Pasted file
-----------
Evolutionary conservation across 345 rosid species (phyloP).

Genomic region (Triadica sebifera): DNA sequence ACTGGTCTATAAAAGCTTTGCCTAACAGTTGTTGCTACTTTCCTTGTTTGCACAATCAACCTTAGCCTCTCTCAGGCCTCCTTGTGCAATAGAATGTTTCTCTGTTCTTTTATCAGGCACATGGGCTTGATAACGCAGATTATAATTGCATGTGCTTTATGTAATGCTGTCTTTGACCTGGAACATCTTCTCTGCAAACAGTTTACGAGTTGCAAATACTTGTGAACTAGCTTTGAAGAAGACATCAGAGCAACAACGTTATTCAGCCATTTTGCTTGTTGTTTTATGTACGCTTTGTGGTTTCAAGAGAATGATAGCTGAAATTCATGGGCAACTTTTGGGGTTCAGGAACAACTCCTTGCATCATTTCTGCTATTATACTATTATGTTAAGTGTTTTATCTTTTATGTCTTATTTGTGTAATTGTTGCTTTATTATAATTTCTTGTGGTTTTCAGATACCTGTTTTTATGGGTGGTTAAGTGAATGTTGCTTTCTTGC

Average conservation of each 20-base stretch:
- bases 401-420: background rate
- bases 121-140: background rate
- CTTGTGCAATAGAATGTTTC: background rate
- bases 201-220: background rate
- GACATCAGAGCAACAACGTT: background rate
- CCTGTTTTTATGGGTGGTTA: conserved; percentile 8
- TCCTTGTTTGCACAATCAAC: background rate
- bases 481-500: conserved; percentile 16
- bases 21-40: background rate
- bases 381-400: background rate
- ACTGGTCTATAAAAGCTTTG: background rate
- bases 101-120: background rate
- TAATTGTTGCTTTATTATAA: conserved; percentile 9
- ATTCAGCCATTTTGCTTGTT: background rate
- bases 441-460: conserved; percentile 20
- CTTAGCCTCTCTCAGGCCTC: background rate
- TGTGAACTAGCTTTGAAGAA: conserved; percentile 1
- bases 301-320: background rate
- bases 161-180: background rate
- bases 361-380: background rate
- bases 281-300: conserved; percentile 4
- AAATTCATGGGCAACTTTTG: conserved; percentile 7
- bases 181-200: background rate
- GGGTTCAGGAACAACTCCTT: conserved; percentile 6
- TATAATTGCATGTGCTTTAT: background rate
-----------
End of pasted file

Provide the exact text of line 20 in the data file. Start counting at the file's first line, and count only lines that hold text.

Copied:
- TGTGAACTAGCTTTGAAGAA: conserved; percentile 1